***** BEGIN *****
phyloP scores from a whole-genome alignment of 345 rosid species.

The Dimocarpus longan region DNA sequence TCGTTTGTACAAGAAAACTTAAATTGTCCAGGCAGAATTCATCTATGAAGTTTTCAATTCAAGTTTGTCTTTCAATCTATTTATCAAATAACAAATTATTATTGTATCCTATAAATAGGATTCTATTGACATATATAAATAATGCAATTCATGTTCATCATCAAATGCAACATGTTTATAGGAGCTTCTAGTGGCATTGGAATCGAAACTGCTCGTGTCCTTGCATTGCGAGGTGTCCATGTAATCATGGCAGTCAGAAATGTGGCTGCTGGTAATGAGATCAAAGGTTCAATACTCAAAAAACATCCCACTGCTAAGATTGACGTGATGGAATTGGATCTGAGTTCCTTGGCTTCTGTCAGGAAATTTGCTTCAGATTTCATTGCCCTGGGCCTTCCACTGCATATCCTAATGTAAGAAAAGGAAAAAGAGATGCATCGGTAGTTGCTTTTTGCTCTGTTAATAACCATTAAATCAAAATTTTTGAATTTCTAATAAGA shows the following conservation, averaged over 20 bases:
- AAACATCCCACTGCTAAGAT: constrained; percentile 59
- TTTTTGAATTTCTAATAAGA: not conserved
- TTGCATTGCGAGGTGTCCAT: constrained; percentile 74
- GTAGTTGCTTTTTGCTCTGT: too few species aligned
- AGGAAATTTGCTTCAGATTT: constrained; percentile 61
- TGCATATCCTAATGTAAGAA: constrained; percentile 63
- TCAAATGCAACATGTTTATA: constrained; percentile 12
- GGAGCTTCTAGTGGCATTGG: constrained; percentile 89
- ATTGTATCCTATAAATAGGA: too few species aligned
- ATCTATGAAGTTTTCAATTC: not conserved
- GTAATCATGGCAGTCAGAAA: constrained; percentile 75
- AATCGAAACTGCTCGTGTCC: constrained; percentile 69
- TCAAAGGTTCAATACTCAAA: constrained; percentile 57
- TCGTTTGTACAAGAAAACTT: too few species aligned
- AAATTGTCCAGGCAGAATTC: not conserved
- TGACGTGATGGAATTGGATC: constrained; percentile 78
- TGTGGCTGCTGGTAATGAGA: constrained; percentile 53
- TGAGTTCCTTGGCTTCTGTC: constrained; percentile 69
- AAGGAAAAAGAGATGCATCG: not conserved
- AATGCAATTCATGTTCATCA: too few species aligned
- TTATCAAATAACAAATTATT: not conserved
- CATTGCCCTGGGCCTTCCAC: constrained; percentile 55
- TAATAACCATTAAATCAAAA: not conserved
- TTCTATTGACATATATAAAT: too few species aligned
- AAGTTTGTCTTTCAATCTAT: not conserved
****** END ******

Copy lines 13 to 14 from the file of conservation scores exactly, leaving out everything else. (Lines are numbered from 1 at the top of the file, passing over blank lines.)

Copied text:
- GTAATCATGGCAGTCAGAAA: constrained; percentile 75
- AATCGAAACTGCTCGTGTCC: constrained; percentile 69